The Cathedral also has a Crypt, and access to all of the levels in the dome.
The dome, like in most churches was designed to draw the eyes upwards and towards the heavens. The purpose of the dome is to be the central heart of the Cathedral. St. Paul's is the only English Cathedral with a dome. Underneath the main dome, there are 8 high arches and four quarter domes. The quarter domes have mosaics that show the death and resurrection of Jesus. One interesting twist the artist took was how he showed the scene of Jesus' death. He has Jesus on the cross, but coming from behind him is the tree of life. The mosaics were done by William Blake Richmond. The exterior height of the dome, including the stone lantern is 111 meters high. However, Christopher Wren used the empirical measurements which gave it a height of 365 feet, one foot for each day of the year. Wren wanted to make the dome look large from the outside but not out of proportion on the inside. In order to do this, he had to use visual tricks. The dome had three components to it, the inner dome, the structural cone, and the outer dome. When you look up you notice everything slopes inwards, this allows the inside of the dome to not feel out of proportion. When Wren places the stone lantern on top, it will put pressure on the dome structure pushing it outwards. In order to solve this problem, Wren places large iron chains, to support the heavy weight up top.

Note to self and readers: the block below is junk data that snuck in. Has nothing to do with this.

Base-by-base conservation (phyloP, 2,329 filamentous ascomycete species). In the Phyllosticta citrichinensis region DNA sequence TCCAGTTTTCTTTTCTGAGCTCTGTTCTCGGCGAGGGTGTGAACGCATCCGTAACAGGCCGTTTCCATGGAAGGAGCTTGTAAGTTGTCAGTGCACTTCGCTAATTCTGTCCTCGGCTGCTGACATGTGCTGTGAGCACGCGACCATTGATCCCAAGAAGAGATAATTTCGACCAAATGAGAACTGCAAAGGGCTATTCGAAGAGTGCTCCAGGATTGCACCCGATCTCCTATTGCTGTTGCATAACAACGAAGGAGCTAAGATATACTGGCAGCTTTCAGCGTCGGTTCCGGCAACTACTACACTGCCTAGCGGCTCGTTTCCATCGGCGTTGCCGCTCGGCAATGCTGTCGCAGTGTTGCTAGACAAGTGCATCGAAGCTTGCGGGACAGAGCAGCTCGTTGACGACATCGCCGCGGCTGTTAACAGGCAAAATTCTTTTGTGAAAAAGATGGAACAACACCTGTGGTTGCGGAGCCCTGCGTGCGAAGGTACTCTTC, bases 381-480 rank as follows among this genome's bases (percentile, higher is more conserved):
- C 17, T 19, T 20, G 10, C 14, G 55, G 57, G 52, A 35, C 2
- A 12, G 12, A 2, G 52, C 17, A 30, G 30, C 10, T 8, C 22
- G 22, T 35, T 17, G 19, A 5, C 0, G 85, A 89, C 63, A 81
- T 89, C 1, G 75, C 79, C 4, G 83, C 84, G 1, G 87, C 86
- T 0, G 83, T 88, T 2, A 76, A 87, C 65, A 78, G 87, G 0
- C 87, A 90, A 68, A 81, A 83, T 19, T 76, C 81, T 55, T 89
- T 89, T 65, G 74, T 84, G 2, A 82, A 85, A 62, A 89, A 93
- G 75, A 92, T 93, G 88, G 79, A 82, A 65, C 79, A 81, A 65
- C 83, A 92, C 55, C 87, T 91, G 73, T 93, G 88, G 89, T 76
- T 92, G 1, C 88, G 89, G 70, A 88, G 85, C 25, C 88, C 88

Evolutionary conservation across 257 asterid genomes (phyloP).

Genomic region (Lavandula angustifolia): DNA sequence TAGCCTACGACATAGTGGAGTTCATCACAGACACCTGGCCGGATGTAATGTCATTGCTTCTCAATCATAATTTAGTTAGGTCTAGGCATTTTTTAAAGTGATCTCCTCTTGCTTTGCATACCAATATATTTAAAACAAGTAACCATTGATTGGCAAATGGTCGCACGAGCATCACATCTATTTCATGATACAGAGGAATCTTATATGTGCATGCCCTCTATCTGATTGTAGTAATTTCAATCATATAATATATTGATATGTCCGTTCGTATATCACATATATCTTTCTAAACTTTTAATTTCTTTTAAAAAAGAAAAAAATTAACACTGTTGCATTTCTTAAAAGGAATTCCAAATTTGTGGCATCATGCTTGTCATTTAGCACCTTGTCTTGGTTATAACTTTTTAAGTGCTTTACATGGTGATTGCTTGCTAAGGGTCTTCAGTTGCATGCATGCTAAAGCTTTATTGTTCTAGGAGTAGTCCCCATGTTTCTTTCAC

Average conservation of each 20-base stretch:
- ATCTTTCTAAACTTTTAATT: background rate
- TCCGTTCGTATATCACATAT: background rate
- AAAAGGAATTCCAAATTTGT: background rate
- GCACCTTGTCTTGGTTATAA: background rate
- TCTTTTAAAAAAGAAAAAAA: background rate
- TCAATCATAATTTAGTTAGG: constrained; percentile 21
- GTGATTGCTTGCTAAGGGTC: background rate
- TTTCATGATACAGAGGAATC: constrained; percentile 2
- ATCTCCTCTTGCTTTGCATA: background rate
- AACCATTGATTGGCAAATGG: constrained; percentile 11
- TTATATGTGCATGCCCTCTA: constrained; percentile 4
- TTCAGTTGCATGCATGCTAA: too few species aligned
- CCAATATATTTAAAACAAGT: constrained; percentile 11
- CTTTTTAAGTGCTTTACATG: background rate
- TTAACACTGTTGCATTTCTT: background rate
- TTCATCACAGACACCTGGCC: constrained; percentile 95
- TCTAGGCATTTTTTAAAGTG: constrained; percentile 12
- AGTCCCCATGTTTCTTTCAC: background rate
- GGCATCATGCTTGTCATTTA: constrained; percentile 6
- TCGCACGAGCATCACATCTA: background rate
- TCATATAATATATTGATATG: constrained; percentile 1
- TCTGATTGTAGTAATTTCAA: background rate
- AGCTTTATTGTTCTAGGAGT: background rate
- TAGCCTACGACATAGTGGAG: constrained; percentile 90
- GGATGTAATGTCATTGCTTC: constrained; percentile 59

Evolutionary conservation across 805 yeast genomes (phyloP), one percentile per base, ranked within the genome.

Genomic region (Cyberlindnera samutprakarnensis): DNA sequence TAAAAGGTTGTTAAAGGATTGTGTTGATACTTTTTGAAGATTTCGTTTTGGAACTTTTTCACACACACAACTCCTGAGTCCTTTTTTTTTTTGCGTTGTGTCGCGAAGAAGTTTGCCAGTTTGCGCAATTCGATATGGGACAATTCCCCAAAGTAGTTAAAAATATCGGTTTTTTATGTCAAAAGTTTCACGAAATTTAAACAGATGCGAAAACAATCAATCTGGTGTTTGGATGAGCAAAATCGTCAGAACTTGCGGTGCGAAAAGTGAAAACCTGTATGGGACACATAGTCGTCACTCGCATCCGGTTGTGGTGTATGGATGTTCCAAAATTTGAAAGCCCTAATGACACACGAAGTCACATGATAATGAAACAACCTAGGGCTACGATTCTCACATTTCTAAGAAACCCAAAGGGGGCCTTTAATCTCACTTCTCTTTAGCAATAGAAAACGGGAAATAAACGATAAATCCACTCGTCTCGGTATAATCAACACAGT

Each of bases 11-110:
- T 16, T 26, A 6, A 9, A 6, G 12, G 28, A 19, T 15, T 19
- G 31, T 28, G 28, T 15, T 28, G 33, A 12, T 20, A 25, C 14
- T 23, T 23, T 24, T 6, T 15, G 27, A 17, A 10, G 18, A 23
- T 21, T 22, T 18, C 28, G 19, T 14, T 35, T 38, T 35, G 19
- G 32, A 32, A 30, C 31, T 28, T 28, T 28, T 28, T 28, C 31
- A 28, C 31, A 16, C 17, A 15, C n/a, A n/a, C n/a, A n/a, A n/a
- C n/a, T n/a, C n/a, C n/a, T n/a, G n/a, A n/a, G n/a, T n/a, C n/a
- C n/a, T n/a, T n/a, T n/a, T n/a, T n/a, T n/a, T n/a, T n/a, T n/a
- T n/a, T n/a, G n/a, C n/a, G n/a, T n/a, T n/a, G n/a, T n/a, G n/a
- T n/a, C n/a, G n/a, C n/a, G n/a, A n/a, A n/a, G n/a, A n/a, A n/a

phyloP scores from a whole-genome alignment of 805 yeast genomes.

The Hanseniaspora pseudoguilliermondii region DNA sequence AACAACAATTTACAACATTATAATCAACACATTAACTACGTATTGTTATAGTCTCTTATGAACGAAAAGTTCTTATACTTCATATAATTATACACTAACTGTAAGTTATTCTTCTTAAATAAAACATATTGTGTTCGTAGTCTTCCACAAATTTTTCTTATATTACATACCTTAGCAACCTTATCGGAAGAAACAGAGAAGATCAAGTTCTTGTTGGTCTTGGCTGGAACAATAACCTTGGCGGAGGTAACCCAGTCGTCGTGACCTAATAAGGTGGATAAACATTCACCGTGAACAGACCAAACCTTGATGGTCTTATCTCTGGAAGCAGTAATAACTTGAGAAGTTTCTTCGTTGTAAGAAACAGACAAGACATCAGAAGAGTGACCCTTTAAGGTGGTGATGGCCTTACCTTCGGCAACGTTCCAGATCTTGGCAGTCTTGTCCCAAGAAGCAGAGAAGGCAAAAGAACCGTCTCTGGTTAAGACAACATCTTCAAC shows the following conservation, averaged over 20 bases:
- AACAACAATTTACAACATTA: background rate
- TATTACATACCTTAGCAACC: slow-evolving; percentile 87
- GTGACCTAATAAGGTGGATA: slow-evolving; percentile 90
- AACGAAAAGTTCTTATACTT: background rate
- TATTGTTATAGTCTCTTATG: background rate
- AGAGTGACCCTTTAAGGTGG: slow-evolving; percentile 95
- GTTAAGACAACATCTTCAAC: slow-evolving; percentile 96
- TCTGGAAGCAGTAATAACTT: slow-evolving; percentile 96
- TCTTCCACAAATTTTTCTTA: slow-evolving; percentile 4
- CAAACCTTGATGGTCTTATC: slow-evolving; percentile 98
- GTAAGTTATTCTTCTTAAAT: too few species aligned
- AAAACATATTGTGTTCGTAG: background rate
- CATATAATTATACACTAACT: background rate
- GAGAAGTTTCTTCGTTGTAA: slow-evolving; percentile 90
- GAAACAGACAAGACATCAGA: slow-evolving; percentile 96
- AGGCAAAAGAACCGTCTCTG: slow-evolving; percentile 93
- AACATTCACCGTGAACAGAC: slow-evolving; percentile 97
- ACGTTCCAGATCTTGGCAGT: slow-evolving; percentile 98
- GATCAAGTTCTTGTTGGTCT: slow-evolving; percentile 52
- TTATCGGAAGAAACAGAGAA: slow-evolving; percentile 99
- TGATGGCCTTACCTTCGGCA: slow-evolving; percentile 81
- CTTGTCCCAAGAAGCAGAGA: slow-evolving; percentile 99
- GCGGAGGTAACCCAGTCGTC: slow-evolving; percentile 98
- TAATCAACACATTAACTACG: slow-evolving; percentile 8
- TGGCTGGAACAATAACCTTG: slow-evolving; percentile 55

The Art from Inside
The Grand Organ
The Grand Organ was built in 1695, with its case built by Grinling Gibbons. It is the third largest organ in the UK with 7,189 pipes, 5 keyboards, and 138 organ stops. Although it has been moved, it originally formed a screen separating the nave and quire areas.
The Whispering gallery is the first of the three levels of the Dome and circles around its interior. It is 30 meters or 257 steps from the cathedral floor and looks over the floor below. From there, one can see the mosaics on the top of the dome very well. Its name, the "Whispering Gallery", comes from the interesting construction feature that allows for two people to hear each other from opposite sides by whispering against the wall.